Here’s a casting item no one could have predicted: Rob Reiner will return to acting for none other than Martin Scorsese. As THR has learned, he’ll take “a key role” as Max, father of Leonardo DiCaprio‘s Jordan Belfort, in The Wolf of Wall Street.
Just how this role might be “key,” I don’t know, but I figure the parental influence of someone whose son committed financial fraud, cheated on his wives, and ingested plenty of drugs all the while was… not terrific. (Or, maybe — and, more interestingly — that’s the kind of life he wanted for his son. I’d hope not, though.) If Terrence Winter is as smart as I think, the scenes between these two should not only be engaging, but also have some strong thematic echoes throughout the rest of Wall Street.
Regardless of the specific role, we’re still looking at a pretty fascinating choice; I never pictured Reiner in a Scorsese film, much less acting alongside DiCaprio. Or, for that matter, Jonah Hill, Jean Dujardin, Kyle Chandler, Cristin Milioti, Margot Robbie, and Jon Bernthal. With shooting set to commence in August, The Wolf of Wall Street will open in late 2013.
Another fast-growing project has expanded its slate, with Deadline reporting that Julian McMahon (Nip/Tuck, Fantastic Four) will play “Meechum” in Robert Luketic‘s Paranoia. It was, in fact, only yesterday when Amber Heard signed to play the employee of the company Liam Hemsworth‘s character is assigned to spy on; Gary Oldman, Harrison Ford, and Lucas Till also star. I don’t know how the director of The Ugly Truth got a cast with that much potential, either.
Finally, Deadline has also learned that Freddy Rodriguez (Six Feet Under, Planet Terror) and Ryan Hurst (Sons of Anarchy) will take spots in Randall Miller‘s CBGB. The former is locked to appear as a drug addict, Idaho, while the latter has been signed for the role of Mad Mountain, a biker who “provides Hilly Kristal [Alan Rickman] with some much-needed help when the CBGB owner gets leaned on by local crooks.”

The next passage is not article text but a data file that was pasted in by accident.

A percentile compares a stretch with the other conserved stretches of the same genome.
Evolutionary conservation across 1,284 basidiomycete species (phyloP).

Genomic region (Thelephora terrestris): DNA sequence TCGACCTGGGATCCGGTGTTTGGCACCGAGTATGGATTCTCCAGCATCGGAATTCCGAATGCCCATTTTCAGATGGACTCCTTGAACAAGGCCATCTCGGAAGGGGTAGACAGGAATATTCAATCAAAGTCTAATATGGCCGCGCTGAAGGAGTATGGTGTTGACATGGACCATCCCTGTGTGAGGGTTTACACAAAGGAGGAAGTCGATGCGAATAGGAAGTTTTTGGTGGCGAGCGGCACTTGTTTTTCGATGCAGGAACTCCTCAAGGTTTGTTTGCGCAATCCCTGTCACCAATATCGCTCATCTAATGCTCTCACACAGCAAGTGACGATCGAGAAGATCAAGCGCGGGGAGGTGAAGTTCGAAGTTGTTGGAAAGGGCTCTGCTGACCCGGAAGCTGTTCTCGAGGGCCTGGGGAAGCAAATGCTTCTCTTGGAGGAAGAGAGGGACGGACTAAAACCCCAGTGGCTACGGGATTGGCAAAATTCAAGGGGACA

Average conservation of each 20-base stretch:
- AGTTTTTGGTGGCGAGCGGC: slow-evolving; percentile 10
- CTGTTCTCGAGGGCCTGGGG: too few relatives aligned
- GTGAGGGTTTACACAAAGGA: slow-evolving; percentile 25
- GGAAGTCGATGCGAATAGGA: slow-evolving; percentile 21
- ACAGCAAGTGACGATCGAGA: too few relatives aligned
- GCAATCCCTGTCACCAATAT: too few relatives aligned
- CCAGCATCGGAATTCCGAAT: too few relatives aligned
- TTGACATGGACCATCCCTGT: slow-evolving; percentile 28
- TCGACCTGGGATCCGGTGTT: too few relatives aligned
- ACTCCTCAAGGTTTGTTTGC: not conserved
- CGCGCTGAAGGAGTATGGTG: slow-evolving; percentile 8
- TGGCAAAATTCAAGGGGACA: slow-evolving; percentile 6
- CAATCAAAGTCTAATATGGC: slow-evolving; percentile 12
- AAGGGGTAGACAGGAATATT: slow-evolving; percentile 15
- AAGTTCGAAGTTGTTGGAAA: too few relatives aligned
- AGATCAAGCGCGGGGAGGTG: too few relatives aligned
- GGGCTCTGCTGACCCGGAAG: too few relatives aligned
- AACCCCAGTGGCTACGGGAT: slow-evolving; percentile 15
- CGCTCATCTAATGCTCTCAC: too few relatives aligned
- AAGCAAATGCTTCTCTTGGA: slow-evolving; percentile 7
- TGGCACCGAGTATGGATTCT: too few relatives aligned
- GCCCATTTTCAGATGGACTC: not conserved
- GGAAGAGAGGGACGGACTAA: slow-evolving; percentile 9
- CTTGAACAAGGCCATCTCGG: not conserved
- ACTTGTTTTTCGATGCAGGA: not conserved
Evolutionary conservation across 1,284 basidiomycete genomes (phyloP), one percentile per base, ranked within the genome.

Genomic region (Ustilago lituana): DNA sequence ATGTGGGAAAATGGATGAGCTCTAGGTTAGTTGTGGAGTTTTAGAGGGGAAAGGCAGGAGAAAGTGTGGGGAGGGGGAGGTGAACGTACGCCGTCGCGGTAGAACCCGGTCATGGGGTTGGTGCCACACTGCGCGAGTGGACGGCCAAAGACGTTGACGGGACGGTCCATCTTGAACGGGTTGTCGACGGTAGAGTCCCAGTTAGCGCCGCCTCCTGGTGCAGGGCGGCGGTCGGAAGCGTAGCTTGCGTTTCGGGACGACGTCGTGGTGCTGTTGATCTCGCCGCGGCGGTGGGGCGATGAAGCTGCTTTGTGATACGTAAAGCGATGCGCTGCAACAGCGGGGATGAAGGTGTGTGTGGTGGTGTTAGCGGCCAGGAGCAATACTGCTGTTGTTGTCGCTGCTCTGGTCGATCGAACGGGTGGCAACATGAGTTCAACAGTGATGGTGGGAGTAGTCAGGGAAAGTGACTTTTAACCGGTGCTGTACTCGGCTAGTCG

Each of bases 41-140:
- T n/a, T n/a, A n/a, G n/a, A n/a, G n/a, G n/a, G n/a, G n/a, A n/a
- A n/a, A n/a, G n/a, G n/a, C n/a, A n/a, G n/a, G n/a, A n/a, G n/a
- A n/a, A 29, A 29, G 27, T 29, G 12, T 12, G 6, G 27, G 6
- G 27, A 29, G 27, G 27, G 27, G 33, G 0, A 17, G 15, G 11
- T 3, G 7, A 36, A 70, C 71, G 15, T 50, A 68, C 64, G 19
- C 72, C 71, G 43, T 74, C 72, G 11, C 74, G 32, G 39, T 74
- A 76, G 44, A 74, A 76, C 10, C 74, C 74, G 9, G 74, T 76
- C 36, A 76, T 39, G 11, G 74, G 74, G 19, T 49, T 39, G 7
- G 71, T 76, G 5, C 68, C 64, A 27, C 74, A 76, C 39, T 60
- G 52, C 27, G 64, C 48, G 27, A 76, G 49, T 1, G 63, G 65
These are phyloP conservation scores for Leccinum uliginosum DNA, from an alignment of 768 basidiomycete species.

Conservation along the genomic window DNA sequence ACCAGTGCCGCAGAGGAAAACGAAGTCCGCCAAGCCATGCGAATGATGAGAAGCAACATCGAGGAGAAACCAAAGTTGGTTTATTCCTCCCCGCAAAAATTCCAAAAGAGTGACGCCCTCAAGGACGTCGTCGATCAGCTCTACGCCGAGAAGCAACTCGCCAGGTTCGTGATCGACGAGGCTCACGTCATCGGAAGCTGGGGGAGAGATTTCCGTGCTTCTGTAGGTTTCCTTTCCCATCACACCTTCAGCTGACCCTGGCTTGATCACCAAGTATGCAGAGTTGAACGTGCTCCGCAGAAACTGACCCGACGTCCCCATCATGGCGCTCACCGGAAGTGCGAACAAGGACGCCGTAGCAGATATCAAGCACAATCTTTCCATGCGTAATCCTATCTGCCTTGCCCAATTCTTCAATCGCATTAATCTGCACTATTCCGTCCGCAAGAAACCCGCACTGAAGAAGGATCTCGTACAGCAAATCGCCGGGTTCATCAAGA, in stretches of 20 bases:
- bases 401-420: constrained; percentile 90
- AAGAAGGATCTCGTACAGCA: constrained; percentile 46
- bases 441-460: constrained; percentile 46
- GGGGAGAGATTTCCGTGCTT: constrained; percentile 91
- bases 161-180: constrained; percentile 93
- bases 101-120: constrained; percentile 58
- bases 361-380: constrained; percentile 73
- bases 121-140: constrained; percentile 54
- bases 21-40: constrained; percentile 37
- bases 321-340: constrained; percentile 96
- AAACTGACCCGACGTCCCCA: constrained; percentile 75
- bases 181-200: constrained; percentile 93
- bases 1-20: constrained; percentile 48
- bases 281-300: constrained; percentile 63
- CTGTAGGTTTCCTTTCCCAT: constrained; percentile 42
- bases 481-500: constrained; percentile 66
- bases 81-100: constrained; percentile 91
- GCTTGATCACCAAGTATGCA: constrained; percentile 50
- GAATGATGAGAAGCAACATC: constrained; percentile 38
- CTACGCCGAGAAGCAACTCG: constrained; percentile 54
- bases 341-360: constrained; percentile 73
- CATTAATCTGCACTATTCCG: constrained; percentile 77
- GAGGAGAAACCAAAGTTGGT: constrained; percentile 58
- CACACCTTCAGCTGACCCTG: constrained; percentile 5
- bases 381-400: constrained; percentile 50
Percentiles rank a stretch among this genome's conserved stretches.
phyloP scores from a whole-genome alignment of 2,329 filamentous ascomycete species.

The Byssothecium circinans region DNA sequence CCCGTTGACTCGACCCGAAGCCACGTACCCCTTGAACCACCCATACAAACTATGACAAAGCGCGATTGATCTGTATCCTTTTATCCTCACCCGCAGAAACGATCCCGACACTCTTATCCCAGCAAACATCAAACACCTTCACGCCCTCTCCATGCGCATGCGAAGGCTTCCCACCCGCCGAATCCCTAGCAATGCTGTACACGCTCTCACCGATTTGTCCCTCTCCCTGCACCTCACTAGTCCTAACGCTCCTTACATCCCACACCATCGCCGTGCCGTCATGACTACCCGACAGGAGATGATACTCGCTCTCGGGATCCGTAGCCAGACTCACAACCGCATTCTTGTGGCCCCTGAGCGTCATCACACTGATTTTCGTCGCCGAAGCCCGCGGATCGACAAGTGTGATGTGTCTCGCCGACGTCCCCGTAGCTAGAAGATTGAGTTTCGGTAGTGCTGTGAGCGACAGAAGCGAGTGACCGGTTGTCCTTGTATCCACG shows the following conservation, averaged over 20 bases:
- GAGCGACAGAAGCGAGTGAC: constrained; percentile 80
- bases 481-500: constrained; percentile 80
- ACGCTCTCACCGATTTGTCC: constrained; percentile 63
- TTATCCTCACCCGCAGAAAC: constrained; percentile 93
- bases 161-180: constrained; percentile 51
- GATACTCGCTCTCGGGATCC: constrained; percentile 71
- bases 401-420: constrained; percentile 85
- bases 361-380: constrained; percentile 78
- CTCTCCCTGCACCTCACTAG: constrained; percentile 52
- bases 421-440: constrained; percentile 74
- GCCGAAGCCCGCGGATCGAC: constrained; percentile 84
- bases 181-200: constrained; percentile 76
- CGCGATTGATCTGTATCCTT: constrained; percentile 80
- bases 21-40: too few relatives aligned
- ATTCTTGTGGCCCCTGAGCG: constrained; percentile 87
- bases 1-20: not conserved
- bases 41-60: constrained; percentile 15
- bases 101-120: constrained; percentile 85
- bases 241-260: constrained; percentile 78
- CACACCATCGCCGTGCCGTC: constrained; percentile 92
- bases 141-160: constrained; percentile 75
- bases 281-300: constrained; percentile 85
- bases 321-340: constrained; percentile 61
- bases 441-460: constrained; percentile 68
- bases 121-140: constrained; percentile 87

Malin Akerman, Rupert Grint, Joel David Moore, and so, so many other people will put in work for CBGB. Shooting has been scheduled to commence on June 25th.
Do these three films stand to improve with the next round of casting choices?
Since any New York City cinephile has a nearly suffocating wealth of theatrical options, we figured it’d be best to compile some of the more worthwhile repertory showings into one handy list. Displayed below are a few of the city’s most reliable theaters and links to screenings of their weekend offerings — films you’re not […]
In the case of evaluating David Cronenberg, — or at least forming the sort of career narrative seemingly essential to auteurist analysis — it’s inevitable to propose something of a rupture within his oeuvre: the very evident graduation from grindhouse to arthouse, and, with it, an ascension from body to mind. What dictated these labels […]
Every week we dive into the cream of the crop when it comes to home releases, including Blu-ray and DVDs, as well as recommended deals of the week. If we were provided screener copies, we’ll have our own write-up, but if that’s not the case, one can find official descriptions from the distributors. Check out […]
Writing about the films of Robert Bresson usually begins by informing reader that his films must be discussed through a trance of hushed tones and quiet veneration. There is no room for rushed judgement or quick-witted observations; Bresson makes Serious Art, as opposed to Hollywood directors who do not. There are the key phrases to […]
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